There’s No Such Thing as a Free Lunch
To the traditional finance investor, staking yields may look like interest earned on a bank account; however, there is one key difference: Investors that stake coins are actually being paid for offering a service to the network. There are several cryptocurrencies that offer staking rewards to investors that are willing to participate in securing the network. A few examples of the cryptocurrencies with the most assets staked include EOS, Tezos, Cosmos, Algorand, and Dash. Currently, Cosmos has one of the highest annualized staking returns at 10.13 %.
Illustration 1: Cosmos currently offers the highest staking yield (10.13 %) of large cap coins, followed by Tezos (6.94 %) and Dash (6.34 %).
Although staking offers attractive annual yields, there are risks. The risks can be divided into operational, currency, and counterparty. On the operational side, if a validator or baker exhibits abnormal behavior (either intentional or non-intentional), the validator is punished. The punishment amount depends on the protocol and on the severity of the abnormal behavior. For example, if the node gets disconnected from the network and does not participate in consensus, the validator will lose a percentage of their staked coins (liveness fault punishment). If the node votes multiple times with contradicting ballots, they are also punished (governance fault punishment).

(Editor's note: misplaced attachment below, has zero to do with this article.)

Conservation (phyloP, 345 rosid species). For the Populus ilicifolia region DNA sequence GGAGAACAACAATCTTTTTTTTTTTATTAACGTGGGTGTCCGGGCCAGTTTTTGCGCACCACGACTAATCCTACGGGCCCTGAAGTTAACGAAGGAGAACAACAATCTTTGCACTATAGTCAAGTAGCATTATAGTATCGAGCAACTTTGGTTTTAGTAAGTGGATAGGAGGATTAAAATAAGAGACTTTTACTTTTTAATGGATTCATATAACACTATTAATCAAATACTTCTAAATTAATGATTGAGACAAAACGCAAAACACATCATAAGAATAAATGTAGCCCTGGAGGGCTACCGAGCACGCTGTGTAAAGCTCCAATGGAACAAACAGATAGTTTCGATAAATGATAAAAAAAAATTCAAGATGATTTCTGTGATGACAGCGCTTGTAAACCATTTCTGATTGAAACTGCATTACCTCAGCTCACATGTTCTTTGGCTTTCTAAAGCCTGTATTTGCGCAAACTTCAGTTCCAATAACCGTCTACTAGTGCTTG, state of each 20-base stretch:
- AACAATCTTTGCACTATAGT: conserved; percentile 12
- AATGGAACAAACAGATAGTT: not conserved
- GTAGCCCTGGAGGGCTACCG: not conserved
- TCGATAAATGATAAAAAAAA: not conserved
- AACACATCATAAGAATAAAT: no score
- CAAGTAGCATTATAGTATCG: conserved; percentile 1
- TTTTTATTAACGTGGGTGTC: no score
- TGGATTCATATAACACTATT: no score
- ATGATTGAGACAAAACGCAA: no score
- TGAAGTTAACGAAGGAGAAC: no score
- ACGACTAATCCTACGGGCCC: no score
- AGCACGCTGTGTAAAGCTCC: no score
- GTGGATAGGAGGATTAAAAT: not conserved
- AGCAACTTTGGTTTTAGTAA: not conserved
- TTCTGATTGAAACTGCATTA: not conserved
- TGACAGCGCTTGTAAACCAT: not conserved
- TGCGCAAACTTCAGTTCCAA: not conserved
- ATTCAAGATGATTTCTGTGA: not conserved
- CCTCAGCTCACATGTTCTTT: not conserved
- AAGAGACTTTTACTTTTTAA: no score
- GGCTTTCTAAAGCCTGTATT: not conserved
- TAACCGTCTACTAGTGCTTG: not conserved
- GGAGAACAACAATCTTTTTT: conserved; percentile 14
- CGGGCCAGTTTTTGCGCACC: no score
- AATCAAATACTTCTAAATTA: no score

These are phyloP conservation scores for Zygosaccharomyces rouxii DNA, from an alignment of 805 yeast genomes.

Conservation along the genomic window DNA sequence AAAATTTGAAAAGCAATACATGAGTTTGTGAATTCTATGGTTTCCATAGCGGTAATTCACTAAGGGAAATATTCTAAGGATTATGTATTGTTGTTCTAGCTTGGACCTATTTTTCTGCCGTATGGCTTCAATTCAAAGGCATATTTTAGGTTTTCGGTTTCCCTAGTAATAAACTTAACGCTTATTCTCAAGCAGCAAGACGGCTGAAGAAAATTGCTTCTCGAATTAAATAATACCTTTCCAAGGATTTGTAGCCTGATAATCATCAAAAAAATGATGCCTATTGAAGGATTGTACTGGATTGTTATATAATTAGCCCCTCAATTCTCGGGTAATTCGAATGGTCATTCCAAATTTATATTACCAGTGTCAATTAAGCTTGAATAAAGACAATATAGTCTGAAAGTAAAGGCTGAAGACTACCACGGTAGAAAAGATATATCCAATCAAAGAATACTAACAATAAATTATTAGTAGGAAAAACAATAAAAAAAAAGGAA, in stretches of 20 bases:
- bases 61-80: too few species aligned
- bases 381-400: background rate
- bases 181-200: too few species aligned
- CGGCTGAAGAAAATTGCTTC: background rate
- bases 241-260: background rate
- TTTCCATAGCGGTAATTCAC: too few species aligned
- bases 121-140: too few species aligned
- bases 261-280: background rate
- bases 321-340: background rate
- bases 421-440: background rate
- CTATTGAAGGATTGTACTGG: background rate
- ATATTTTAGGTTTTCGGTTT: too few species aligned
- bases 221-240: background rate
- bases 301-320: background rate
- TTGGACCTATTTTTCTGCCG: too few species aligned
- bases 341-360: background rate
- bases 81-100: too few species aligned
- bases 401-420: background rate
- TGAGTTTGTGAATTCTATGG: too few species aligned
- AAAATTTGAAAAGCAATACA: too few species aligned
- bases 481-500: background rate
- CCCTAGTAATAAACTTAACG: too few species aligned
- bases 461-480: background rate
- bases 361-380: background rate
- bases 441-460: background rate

The second type of risk, currency risk, deals with the volatility of the coin’s price in USD. Since the coins are staked, the investor has long exposure. This risk exists for all cryptocurrencies, regardless of whether the protocol employs proof of stake or proof of work.
The final type of risk, counterparty risk, occurs when the investor stakes their coins. The most common way to stake coins is by sending the coins to a pool of coins from various investors held in a hot wallet on an exchange. If an investor decides to hire a third-party company to stake their cryptoassets, the investor also introduces counterparty risk. Delegating control to a validator is akin to trusting a bank with your assets; however, the companies offering custody of staked coins are often not insured, and they are sometimes not even incorporated. In fact, there are already reports of validators not paying out staking rewards to investors, and investors have little recourse. Therefore, choosing a competent validator is key.
To address counterparty risk, some cryptocurrencies allow investors to stake coins from cold storage wallets on hardware. However, accepting staking rewards requires a transaction, and this transaction can reveal information to hackers. Advanced validator services work with virtual private networks to obfuscate transactions.
Final word: Proof of stake is an alternative to the proof of work and longest chain consensus mechanism employed by Bitcoin. Staking returns are a type of seigniorage that accrues to stakers via inflation in the coin supply. However, staking is not without risk. Investors should do due diligence on third-party companies offering staking services and consult a tax advisor regarding possible tax implications of staking reward payouts.